Electrical basics.

Many years ago a friend who worked on generators gave me an analogy that I have used many times since to explain how electricity works. I will offer it now, hoping it to be a reference point for future troubleshooting tips and of some educational value.

Think of water and a hose.

The pressure is the voltage and the amount of water flowing is the amperage. Remember these terms.

Let’s say the spigot is on and the nozzle is shut off. You will have full pressure but no flow. Voltage but no amperage.

Now let’s crack the nozzle a bit. Now we have a flow, amperage. And pressure, voltage.

Let’s say we turn the nozzle full on. The pressure (voltage) may drop because the amount of water flowing (amperage) exceeds the ability to sustain such pressure.

Let’s say we just crack the spigot a bit. But the nozzle is off. We will get enough flow to build up full pressure, but when we open the nozzle, even a moderate amount, that point (the spigot which is barely cracked on) will restrict the flow (amperage) and you will see the pressure drop.

Both voltage and amperage are essential data for both troubleshooting and system design. Something as simple as an inverter or any other electricity consuming device (toaster, etc) requires a given amount of “flow”. Insufficient paths will cause, in the case of electricity, heating up and even burning of circuits, as well as component failure. Most electrical fires are not caused by “shorts”, as every circuit has a capacity and a fuse or breaker which matches the wire size, which will blow in the event of a short (a short is basically a pathway that doesn’t go through the device, but through a “shorter” pathway- like when two wires rub together and make a circuit), but rather are caused by weak connections. The “flow” isn’t too high for the circuit design (presuming it was engineered properly), but the circuit has a “weak point”, like a kink in a hose.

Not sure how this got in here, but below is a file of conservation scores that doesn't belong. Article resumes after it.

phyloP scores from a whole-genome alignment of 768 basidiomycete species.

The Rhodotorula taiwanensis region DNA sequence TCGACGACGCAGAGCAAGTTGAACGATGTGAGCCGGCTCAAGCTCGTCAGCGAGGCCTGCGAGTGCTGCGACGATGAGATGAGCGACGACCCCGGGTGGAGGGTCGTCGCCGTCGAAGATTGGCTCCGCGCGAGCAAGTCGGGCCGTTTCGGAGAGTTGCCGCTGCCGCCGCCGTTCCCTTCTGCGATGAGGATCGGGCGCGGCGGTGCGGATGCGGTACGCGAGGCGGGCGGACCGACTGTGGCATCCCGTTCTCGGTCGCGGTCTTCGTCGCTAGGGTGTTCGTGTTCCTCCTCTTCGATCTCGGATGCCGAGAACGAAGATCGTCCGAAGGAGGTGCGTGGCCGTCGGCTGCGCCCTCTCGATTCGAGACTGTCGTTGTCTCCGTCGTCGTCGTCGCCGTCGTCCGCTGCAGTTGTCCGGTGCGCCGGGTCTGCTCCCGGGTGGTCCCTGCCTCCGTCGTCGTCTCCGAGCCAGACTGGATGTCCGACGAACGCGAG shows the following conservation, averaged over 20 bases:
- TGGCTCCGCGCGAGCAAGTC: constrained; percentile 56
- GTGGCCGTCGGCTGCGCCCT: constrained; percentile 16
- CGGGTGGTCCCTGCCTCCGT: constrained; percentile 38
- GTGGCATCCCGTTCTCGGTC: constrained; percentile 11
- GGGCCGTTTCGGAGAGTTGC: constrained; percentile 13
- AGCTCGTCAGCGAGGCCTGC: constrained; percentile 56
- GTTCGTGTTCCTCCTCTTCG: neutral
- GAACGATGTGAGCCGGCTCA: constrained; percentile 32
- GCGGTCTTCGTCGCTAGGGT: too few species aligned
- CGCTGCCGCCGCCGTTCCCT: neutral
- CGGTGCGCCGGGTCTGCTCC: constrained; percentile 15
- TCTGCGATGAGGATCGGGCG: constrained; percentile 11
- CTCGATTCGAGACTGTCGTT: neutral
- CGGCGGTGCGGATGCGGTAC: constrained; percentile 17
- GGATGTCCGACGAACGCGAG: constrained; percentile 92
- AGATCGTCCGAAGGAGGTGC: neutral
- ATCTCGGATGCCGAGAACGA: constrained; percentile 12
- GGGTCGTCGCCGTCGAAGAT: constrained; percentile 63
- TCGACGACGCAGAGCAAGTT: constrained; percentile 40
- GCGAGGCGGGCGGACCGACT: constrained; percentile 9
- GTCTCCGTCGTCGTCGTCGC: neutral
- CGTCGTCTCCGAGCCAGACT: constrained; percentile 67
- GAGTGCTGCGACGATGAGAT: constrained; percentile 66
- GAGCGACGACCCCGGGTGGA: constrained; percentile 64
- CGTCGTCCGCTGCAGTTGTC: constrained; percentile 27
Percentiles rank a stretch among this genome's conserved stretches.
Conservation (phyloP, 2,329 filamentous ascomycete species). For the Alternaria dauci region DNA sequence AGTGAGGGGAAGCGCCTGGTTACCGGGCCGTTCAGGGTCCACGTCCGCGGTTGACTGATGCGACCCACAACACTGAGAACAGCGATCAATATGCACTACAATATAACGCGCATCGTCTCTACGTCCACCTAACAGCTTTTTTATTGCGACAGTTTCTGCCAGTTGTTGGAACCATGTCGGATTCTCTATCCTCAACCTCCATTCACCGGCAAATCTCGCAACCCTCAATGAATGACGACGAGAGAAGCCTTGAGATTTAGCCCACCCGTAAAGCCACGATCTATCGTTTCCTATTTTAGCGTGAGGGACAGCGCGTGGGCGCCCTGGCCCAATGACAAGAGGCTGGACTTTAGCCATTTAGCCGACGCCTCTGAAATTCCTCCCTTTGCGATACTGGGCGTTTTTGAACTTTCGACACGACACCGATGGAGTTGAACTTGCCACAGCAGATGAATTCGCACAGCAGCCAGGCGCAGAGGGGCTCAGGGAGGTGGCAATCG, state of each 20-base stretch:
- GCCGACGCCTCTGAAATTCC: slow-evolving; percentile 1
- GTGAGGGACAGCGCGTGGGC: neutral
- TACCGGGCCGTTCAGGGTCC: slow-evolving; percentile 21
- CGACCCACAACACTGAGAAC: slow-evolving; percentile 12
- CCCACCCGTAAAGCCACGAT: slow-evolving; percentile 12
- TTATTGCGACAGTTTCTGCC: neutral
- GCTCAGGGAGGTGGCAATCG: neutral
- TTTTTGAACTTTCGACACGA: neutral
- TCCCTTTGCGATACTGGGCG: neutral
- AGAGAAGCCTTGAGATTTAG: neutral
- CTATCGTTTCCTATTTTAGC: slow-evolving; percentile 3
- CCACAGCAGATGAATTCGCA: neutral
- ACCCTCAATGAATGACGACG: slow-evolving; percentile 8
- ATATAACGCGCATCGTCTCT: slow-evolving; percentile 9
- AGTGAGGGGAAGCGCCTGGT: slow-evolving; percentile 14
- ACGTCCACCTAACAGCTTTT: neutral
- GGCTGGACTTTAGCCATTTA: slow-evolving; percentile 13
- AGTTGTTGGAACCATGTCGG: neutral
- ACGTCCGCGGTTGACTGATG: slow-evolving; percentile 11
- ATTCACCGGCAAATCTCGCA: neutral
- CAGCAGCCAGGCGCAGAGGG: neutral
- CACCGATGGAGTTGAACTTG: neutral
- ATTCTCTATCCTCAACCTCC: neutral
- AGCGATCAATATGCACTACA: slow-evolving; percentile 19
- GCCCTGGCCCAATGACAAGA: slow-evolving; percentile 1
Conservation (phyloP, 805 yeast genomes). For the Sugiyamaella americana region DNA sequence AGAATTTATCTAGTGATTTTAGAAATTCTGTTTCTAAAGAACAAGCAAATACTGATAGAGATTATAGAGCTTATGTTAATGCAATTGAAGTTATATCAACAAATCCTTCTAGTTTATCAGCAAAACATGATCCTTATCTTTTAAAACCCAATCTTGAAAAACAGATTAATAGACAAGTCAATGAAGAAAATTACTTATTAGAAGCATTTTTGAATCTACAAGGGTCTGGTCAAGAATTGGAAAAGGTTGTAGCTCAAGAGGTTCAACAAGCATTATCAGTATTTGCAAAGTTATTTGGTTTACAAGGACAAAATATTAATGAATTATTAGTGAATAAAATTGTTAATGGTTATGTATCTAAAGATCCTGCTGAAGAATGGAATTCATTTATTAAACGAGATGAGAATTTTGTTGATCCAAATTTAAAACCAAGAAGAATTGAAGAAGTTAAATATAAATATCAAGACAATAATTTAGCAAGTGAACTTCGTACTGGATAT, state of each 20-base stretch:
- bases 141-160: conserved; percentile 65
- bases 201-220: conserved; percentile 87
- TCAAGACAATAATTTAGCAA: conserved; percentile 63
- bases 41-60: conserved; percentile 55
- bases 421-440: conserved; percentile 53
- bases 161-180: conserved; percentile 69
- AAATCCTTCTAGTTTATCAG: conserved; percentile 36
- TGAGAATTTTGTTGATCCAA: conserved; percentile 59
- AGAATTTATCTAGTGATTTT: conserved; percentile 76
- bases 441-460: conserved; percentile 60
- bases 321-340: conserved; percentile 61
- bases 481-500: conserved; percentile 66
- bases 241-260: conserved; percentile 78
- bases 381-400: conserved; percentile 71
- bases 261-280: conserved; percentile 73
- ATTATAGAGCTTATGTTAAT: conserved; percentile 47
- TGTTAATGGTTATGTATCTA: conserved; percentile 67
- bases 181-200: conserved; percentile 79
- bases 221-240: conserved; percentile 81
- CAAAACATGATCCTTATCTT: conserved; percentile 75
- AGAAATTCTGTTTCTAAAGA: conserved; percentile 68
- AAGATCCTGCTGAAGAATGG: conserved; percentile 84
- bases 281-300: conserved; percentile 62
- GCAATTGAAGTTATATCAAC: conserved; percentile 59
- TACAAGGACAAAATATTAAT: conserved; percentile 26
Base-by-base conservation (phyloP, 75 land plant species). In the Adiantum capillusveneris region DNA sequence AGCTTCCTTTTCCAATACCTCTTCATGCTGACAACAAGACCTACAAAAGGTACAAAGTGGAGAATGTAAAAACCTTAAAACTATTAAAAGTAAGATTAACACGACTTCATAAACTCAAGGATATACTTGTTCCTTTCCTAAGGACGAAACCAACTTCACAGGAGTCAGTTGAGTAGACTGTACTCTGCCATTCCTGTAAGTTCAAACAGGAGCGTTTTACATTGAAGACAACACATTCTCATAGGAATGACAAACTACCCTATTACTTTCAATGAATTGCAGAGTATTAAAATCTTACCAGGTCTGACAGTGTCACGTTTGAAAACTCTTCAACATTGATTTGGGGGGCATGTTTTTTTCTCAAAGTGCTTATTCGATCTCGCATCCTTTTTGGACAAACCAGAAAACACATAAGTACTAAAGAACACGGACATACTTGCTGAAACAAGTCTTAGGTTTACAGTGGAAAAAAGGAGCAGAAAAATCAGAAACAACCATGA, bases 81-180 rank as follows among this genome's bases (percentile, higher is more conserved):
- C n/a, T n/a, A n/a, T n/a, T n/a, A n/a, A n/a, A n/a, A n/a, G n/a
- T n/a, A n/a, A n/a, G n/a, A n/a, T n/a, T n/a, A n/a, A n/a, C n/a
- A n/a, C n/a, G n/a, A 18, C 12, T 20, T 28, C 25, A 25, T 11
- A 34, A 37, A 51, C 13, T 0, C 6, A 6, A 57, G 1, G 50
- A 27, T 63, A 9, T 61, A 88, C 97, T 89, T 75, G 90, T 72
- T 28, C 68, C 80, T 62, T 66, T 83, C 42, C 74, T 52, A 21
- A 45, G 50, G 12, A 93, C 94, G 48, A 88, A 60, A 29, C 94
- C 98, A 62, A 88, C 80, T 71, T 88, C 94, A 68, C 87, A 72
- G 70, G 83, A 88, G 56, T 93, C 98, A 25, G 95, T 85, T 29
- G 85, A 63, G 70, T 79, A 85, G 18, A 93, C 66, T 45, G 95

I can’t count the number of times I’ve fixed weak connections that were caused by human error and could have been avoided by a simple “tug” to assure a tight connection.

In future posts I will discuss how to engineer a circuit to perform its task properly.

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